Ransomware attack: how does it work?
Ransomware, called ransomgiciel in French, is malicious software. It blocks access to certain files — or downright to the computer — by encrypting them. To unlock them, the person whose computer is infected must pay a ransom. This cyberattack affects any company, administration and individuals.
Ransomware cyberattack: a bit of history
The ransomware attack is part of the malware family, just like worms, spyware or the Trojan horse. The origin of ransomware has its source in 1989. Named “AIDS Trojan”, the first ransomware was distributed by postal mail on thousands of floppy disks. Once inserted into the computer, the ransomware demanded US$189 to be mailed to Panama. At the time, the ransomware encrypted all files after 90 reboots.
It was in 2004 that the first modern ransomware was born. Called “GpCOde”, this used RSA encryption on the files. In 2007, “ WinLock ” was the first ransomware to lock the entire computer. Then, ransomware entered a new era in 2012, with the appearance of “ Reveton ”, an identity theft malware. In this case, the ransomware mimicked the FBI or Interpol site and asked victims to pay a fine for committing a computer crime.
Data encryption ransomware is still commonly used today. Hackers no longer hesitate to infect the computer systems of large companies in fields as diverse as the media, health or transport.
How a ransomware attack works
A ransomware attack occurs in several stages. First, the computer system is infected after opening an attachment from a fraudulent email. Sometimes the malware infects the computer from a compromised website.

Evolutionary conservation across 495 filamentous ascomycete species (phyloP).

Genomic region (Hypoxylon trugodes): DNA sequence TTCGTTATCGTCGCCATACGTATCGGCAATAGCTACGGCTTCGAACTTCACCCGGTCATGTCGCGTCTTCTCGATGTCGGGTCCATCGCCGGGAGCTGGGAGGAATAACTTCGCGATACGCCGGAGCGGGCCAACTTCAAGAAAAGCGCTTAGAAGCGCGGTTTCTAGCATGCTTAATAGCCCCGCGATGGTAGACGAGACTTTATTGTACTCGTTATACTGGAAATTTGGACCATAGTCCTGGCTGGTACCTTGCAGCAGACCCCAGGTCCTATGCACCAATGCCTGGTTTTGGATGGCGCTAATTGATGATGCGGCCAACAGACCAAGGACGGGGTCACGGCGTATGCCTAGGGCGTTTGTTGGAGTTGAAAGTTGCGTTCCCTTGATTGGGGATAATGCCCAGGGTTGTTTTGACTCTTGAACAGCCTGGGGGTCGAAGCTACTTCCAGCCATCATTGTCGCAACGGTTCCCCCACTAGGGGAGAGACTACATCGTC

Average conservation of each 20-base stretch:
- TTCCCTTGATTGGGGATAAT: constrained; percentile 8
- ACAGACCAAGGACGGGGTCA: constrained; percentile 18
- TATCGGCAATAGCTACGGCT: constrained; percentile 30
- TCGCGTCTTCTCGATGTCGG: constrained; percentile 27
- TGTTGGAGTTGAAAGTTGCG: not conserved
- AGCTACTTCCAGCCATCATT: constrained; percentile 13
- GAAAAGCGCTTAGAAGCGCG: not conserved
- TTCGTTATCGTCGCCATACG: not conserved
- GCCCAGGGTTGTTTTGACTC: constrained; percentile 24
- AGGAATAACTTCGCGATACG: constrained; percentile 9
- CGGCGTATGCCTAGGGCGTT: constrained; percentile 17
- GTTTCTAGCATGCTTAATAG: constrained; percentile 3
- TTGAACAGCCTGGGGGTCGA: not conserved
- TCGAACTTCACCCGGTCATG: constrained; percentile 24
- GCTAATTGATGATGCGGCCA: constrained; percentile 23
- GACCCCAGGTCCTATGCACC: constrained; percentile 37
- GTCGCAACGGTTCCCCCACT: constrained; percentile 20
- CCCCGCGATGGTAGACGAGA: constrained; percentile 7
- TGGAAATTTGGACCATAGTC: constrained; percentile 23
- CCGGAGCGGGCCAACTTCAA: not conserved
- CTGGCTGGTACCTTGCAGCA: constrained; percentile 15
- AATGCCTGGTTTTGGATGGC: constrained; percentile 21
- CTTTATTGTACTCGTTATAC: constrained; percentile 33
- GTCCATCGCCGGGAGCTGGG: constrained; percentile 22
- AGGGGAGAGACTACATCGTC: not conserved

Then, the malware takes control of the computer system. The files are gradually encrypted, the user can no longer access them. A notification appears on the screen to inform him of the presence of ransomware. The ransom amount (usually payable in bitcoins) and the payment process are detailed.
In case of paying the ransom, cyber criminals allow the victim to get back their system safe and sound. However, this is not guaranteed.
The different types of ransomware
There are currently three types of ransomware.
1. The “lockdown ransomware”. This malware blocks the access to the computer system. In English, this type of malware is called “ computer locker ”. The user can no longer use the computer and sees a message from the hacker on the screen. The latter clearly presents his intentions or pretends to be a legal authority to request the payment of a fine.
2. The “crypto ransomware”. This blocks and encrypts the data. This type of malware usually targets businesses. They access their computer system, see the pirated files, but cannot read them. Typically, cybercriminals use a countdown timer to get quick payment. They then threaten to disclose sensitive information or customer data.
3. “Scareware” or fake security software. In this case, the user is alerted to a security problem through a window that appears on the screen. If he clicks on the invitation to download the antivirus, it is actually malware that will hijack data from the computer system.
What are the hackers’ objectives during these cyberattacks?
Cybercriminals primarily seek to extort money from the victim. However, some attacks aim to damage a company’s computer system to cause it to suffer operating losses. Others wish to damage the image of the company by disclosing sensitive or compromising information.
Ransomware attack: why is this cyberattack the most frequent?
Over time, ransomware attacks have changed targets. From individuals, they have moved to companies, which are increasingly dependent on the digitization of their data.
Ransomware Attack: The Reasons for Success